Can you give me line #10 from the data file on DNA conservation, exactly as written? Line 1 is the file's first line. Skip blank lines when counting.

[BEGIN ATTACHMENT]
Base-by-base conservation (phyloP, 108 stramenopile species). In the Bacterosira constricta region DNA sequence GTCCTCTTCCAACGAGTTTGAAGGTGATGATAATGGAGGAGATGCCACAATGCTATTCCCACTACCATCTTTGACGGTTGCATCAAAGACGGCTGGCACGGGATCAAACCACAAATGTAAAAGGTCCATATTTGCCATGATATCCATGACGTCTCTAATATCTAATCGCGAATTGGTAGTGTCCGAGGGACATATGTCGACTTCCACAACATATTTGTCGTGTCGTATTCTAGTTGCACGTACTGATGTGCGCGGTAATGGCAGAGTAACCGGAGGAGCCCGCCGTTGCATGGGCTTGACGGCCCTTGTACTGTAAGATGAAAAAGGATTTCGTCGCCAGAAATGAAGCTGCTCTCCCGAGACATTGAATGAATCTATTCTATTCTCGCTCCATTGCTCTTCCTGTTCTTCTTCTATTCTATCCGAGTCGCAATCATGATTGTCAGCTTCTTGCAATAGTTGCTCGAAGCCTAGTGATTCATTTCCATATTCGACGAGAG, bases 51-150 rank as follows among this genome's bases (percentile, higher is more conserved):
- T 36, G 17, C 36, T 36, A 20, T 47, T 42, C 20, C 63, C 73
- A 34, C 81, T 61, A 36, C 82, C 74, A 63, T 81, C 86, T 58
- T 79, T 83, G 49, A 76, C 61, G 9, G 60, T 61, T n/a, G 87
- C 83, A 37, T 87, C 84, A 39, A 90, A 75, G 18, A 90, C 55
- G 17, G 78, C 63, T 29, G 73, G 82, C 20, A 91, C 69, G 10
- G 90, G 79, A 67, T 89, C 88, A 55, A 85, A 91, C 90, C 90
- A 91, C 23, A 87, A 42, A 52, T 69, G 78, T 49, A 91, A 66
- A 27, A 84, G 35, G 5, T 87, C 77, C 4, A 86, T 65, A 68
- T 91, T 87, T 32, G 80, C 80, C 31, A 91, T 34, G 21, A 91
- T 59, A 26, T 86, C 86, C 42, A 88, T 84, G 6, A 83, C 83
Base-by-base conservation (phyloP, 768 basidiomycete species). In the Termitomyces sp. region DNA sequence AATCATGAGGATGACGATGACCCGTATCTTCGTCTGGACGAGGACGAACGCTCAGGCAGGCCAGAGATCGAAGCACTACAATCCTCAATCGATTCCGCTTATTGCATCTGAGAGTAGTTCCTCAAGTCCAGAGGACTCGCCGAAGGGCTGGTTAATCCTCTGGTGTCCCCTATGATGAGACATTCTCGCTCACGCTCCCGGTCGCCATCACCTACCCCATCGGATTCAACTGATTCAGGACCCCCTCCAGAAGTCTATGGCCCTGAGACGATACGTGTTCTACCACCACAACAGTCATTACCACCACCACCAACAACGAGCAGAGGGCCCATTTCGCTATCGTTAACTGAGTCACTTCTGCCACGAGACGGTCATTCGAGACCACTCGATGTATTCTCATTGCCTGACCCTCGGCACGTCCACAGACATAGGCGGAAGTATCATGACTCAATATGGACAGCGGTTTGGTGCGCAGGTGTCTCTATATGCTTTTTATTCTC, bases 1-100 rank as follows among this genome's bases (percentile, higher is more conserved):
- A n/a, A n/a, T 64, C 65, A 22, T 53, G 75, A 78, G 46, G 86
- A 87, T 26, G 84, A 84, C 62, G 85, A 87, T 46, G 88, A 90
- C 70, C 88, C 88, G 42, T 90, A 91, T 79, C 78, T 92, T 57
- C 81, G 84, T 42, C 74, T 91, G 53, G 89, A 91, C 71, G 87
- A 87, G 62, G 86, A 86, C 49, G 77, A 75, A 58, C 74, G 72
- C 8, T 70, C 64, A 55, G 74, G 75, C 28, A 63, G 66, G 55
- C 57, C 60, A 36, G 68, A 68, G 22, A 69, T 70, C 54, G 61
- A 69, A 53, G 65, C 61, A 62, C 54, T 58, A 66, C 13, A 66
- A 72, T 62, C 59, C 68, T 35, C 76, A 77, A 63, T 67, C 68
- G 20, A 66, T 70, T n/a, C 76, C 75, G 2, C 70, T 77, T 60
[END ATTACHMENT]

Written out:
- T 91, T 87, T 32, G 80, C 80, C 31, A 91, T 34, G 21, A 91